measures conditioned on the occurrence of an earthquake with a particular magnitude (M) and
a given site-source distance (r). Attenuation relationships define the statistical moments of the
probability density functions (e.g., medians, standard error terms) in terms of parameters such
as M and r. The attenuation relations are derived through regression of empirical data.
The most commonly used ground motion intensity measure is spectral acceleration at a
specified damping level (usually 5%). A number of attenuation relations for this parameter are
available for the generally recognized tectonic regimes. Attenuation relationships are also
available for other intensity measures such as peak horizontal velocity and vertical spectral
acceleration.
EQTools provides the necessary computational tools to visually examine the effect of M and r
on peak ground acceleration, horizontal and vertical spectral acceleration, and peak horizontal
velocity using a number of modern attenuation relationships.
For shallow crustal earthquakes in active tectonic regions, following attenuation relationships
have been implemented in EQTools environment.
Abrahamson and Silva (1997) have derived empirical response spectral attenuation
relationships for both the horizontal and vertical components of ground motion. They have
explicitly included a factor to account for the systematic increase in ground motions recorded at
sites over hanging wall of dipping faults. Non-linear soil response is also explicitly allowed as
a function of the expected peak ground acceleration on rock. Their approach allows a single
functional form to account for attenuation at both soil and rock sites while still allowing for
non-linear site response. An example of peak ground acceleration from this relationship is
shown next.
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Campbell (1997) has also developed empirical attenuation relationships for horizontal and
vertical PGA, PGV, and SA in active tectonic regions. The latest version, implemented in
EQTools, uses a much larger data set (including the 1989 Loma Prieta, 1992 Landers, and 1992
Petrolia eqrthquakes) than earlier versions. The suite of attenuation relationships by Campbell
are designed to be used for estimating ground motions from earthquakes of M > 5 at sites
within 60 km. An example of the spectral acceleration from this relationship is shown next.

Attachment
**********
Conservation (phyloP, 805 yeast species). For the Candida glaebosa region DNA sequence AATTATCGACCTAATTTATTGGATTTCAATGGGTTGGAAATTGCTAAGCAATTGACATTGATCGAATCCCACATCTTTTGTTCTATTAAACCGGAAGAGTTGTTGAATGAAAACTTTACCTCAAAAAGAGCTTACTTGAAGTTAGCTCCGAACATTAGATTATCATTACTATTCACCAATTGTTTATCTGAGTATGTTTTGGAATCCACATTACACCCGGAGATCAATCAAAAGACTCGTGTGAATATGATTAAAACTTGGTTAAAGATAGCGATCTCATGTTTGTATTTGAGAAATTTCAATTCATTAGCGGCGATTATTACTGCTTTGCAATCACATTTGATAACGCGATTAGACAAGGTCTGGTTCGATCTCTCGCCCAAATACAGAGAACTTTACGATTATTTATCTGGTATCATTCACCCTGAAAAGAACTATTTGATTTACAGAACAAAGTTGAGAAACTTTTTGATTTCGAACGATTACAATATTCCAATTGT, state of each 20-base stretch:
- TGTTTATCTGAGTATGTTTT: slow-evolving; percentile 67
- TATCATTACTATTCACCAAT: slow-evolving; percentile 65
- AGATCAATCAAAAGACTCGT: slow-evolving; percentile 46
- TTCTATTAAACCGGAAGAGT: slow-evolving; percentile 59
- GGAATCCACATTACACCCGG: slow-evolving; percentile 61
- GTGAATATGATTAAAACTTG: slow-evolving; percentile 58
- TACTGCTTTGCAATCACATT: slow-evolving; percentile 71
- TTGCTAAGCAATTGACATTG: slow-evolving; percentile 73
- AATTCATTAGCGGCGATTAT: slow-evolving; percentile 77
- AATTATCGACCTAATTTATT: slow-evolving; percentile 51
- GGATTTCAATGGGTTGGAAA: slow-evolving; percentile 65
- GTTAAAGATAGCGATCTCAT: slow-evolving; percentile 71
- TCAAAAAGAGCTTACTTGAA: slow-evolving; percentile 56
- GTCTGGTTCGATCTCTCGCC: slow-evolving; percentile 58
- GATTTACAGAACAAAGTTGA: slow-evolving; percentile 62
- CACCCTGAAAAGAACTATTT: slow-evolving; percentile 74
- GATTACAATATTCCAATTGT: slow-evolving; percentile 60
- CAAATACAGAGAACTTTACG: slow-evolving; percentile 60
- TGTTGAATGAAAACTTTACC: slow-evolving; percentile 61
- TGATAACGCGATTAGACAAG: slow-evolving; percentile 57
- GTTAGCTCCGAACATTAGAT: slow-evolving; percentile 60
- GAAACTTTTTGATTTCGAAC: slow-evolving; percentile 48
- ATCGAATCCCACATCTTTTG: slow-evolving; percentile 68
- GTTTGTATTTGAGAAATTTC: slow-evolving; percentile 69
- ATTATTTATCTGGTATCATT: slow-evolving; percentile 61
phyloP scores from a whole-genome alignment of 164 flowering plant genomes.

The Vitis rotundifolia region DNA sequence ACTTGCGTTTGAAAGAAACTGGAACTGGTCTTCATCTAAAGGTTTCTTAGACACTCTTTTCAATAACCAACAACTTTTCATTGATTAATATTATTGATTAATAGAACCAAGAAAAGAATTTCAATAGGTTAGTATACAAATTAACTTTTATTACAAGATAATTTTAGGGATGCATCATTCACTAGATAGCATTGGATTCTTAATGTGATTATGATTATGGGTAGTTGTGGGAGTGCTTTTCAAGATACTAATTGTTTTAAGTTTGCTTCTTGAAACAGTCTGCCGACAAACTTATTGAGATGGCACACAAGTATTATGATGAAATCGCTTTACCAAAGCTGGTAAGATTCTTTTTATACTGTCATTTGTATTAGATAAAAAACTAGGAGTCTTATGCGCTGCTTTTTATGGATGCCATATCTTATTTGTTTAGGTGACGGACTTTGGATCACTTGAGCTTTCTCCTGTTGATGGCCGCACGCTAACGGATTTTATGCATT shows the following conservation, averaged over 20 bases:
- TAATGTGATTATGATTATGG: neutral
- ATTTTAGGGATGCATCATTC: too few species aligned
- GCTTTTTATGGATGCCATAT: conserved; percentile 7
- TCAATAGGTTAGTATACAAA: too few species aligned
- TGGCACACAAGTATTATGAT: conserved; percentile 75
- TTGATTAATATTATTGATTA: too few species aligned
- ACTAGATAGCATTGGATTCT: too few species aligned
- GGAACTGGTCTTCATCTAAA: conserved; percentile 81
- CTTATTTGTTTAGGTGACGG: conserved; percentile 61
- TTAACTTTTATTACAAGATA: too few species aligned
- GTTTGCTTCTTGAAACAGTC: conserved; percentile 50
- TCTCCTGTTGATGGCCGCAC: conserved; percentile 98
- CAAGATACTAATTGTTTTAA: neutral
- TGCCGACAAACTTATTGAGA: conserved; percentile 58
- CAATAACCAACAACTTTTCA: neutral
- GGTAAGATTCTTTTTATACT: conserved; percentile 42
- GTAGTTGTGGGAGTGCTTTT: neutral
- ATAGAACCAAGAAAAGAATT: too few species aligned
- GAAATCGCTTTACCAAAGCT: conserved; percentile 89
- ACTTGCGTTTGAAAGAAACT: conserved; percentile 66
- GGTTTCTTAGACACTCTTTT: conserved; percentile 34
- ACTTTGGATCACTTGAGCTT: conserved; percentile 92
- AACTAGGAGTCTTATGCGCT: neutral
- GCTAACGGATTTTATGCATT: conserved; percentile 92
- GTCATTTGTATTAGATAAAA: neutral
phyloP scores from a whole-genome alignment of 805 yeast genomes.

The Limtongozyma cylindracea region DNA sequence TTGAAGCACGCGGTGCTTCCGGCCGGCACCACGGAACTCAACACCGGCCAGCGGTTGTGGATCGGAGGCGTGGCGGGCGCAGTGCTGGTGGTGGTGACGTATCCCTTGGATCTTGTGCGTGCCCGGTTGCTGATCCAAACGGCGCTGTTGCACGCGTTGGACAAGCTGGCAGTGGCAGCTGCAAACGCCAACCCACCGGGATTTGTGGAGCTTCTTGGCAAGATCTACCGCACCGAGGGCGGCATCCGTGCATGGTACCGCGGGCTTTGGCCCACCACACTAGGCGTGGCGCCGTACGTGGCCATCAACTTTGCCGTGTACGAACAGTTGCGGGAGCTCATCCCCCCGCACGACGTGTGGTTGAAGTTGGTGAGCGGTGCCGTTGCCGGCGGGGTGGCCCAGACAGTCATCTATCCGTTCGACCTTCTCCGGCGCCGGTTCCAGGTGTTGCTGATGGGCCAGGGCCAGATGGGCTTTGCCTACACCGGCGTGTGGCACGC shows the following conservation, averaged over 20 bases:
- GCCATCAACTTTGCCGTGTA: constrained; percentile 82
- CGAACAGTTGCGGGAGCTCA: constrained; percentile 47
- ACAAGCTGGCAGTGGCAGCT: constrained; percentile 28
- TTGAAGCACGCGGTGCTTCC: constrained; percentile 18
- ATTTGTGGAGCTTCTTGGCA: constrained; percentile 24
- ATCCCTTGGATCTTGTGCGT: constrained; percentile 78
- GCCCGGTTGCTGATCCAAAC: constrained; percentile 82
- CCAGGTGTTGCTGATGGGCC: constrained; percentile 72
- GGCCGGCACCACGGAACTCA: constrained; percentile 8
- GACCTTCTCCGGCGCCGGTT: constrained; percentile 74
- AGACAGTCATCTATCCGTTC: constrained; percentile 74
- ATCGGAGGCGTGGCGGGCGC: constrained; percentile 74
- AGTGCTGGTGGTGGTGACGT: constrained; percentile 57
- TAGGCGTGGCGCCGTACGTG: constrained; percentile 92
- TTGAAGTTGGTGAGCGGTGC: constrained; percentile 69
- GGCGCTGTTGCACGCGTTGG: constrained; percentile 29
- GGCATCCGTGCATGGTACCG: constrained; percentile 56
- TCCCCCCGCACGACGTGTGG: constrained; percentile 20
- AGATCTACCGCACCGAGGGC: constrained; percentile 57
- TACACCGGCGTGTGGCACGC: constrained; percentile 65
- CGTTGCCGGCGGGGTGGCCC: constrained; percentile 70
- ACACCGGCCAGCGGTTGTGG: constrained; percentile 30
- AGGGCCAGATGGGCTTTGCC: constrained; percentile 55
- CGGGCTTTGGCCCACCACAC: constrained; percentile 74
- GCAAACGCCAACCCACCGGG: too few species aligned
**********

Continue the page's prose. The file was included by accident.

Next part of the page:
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Boore, Joyner, and Fumal (1997) have published equations for estimating horizontal SA and
PGA for shallow earthquakes in North America. These equations, implemented in EQTools,
are an update of their earlier model (Boore et. al., 1994) and now differentiate the response for
strike-slip, reverse-slip, and unspecified faulting. Also, more restrictive ranges of M and rjb
are specified for use with these equations than those given in previous publications. Unlike the
other models, a quantitative measure is used for the site classification based on the average
shear wave velocity in the upper 30 m. An example of the spectral acceleration from this
relationship is shown next.
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Sadigh et al. (1997) have presented attenuation relationships for shallow crustal earthquakes
determined from strong motion data recorded primarily in California. The relationships for
horizontal and vertical PGA and SA are applicable to earthquakes of M 4 to 8+ at distances of
up to 100 km. An example of the spectral acceleration from this relationship is shown next.
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Spudich et. al. (1999) derived a new predictive relationship for PGA and SA using a global data
set of earthquake ground motions recorded in extensional tectonic regimes. In general, their
values of PGA and SA are smaller than those derived by other researchers for active tectonic
regions. An example of the spectral velocity from this relationship is shown next.
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For Cascadia Subduction Zones, the following attenuation relationships have been implemented
in EQTools environment.
Youngs et. al. (1997) have developed attenuation relationships for subduction zone interface and
intraslab earthquakes using data from Alaska, Chile, Cascadia, Japan, Mexico, Peru, and
Soloman Islands. These relationships illustrate that peak ground motions from subduction zone
earthquakes attenuate more slowly than those from shallow crustal earthquakes in tectonically
active regions and that intraslab earthquakes produce larger peak ground motions than interface
earthquakes from the same magnitude and distance. An example of the spectral acceleration
from this relationship is shown next.
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Atkinson and Boore (1997a) provided the preliminary ground motion relationships for the
Cascadia region.
Their Cascadia model does not match earthquakes for large ( M > 7.5 )
earthquakes in other regions. Compared to the recordings from subduction events other than
Cascadia, their model over-predicts near-source ground motions and under-predicts large
distance ( > 100 km.) ground motions. Until further work can be completed on the larger
magnitudes, the Cascadia model is recommended to be used to predict ground motions from
M < 7 earthquakes at all distances and to predict conservative ground motions from large
earthquakes at distances less than 100 km. An example of the spectral velocity from this
relationship is shown next.
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For Stable Continental Region, following attenuation relationships have been implemented in
EQTools environment.
Atkinson and Boore (1997b) used the stochastic point source model to generate a synthetic data
base of strong ground motions.
Empirical recordings from small to moderate size events
recorded by Eastern Canada Telemetered Network (ECTN) and isoseismals from historical